An Homage to Offbeat Entertainment

Okay, the truth is out: Ben and I are kind of weird. This has never been a closely guarded secret, but since we befriended a mannequin head and cast her in a web series, our penchant for the absurd has become increasingly palpable to the masses. Erika Martínez specializes in a surreal brand of comedy, you see, and she will not compromise her artistic vision for anyone. As she likes to remind us from time to time, Lady Gaga and Michael Jackson did not amass over 10 million Facebook fans by being ordinary.

So today, in honor of our love for offbeat entertainment, I’m profiling the weirdly wonderful works of a few inspiring artists. This is stuff we dig here in Puebloland–stuff that is bizarre and brilliant and embraces the absurdity of everyday life.

Marcel the Shell With Shoes On

Chances are you have already seen this video due to a) it being an internet sensation and b) me forcing all my friends to watch it. If not, be prepared to fall in love with Marcel, a googly-eyed shell who will charm you with his odd voice and the tragicomic story of his lint-dog. Marcel is the bestest.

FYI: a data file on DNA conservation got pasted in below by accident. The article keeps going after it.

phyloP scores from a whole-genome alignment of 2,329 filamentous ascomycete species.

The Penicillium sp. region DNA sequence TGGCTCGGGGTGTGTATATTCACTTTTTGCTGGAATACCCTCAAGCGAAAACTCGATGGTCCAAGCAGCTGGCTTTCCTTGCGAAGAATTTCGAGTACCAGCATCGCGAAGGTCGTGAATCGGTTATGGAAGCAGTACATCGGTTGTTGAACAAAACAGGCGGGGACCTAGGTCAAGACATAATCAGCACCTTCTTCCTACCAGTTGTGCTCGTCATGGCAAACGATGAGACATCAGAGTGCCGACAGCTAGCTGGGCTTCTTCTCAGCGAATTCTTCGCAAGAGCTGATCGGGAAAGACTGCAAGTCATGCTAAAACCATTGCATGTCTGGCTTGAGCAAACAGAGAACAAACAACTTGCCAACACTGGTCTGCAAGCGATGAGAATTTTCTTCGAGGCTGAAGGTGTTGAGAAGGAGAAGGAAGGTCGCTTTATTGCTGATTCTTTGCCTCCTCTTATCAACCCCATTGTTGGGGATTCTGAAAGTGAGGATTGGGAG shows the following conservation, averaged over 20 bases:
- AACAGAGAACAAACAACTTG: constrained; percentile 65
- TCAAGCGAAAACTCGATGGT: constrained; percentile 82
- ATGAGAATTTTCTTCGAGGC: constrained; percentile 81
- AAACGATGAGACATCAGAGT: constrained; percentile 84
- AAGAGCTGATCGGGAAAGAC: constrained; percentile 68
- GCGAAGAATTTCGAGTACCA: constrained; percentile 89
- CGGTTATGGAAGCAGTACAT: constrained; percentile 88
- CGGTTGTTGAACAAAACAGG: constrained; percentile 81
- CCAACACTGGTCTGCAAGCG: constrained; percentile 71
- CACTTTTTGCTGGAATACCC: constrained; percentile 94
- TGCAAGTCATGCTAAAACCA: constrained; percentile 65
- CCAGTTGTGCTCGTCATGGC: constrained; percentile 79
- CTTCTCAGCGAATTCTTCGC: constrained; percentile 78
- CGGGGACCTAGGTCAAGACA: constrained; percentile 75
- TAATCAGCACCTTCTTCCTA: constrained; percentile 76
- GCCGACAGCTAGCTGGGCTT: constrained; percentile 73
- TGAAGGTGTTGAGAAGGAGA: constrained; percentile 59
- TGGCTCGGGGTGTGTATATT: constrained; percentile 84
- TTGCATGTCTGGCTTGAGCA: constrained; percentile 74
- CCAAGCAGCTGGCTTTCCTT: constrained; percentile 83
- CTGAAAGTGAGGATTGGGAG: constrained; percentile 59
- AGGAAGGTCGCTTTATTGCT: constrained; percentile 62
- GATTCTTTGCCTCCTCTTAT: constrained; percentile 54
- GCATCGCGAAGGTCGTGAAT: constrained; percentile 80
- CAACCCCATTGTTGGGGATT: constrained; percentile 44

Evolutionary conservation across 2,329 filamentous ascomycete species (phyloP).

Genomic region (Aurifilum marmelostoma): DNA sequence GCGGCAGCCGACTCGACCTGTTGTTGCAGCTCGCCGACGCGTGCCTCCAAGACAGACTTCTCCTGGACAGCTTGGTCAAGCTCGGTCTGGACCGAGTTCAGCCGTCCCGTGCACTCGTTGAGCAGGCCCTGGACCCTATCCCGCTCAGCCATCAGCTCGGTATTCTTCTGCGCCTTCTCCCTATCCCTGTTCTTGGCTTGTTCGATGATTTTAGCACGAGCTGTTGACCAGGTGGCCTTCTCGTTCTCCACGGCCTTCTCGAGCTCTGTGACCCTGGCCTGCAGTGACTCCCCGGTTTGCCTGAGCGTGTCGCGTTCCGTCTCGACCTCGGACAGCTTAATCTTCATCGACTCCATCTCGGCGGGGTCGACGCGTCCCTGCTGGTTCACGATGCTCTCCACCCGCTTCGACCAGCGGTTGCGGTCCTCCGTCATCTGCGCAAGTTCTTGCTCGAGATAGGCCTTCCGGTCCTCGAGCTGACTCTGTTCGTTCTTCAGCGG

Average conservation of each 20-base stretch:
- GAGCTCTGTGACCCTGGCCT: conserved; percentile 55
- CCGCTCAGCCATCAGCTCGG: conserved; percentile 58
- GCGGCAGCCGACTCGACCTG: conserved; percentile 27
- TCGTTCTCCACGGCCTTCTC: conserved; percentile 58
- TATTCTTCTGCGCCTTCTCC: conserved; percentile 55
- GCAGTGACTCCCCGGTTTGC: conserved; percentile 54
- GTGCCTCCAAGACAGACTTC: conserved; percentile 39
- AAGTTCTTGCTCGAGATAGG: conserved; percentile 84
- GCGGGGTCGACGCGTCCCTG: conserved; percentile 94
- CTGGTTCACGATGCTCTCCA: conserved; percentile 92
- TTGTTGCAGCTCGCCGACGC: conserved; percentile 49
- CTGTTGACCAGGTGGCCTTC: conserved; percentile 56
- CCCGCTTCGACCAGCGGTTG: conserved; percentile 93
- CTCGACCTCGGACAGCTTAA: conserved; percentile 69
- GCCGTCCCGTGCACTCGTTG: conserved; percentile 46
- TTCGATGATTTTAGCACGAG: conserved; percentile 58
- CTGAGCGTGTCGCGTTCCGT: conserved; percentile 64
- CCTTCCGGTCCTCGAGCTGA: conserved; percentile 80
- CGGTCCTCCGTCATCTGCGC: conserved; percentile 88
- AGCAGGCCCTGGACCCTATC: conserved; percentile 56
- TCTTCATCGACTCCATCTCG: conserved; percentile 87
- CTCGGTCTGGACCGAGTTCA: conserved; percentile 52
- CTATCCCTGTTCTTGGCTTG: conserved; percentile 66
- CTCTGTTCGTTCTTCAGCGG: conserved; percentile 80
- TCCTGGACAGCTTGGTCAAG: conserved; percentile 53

The Particular Sadness of Lemon Cake

Aimee BenderOnce upon a time I had a creative writing teacher named Aimee Bender who went on to become one of my all-time favorite authors. She’s an incredible storyteller and I’ve always admired her ability to blend the strange with the not-strange in such a profound, beautiful way.

I recently read her latest novel, The Particular Sadness of Lemon Cake, which tells the magical story of a girl who can taste people’s emotions in the food they prepare. It is dark, funny, surreal, and original, and I’m so glad it’s one of the few books that managed to squeeze its way into my suitcase before I moved to the bookstore-less boonies.

(P.S. If you want to read more about Bender, check out this profile/interview of her I posted on No Country for Young Women.)


Fun fact: 2/3 of the Pueblo team has at some point lived in Portland (me for an internship and Erika for an unspecified period in the Goodwill on Hawthorne). Last summer a road trip through the Rose City united us for the first time, so needless to say, this quirky town holds a special place in our hearts. So too does the new show Portlandia, a comedy series that caricatures all the zany stereotypes that Portland has to offer: vegan feminists, defensive cyclists, kooky crafters, etc., etc. Some of the sketches are better than others but those that hit the mark are seriously funny.

The show plays Friday nights on the Independent Film Channel. Or if your TV’s in rural Spain and only gets telenovelas and poorly dubbed sitcoms, you can check it out on iTunes.

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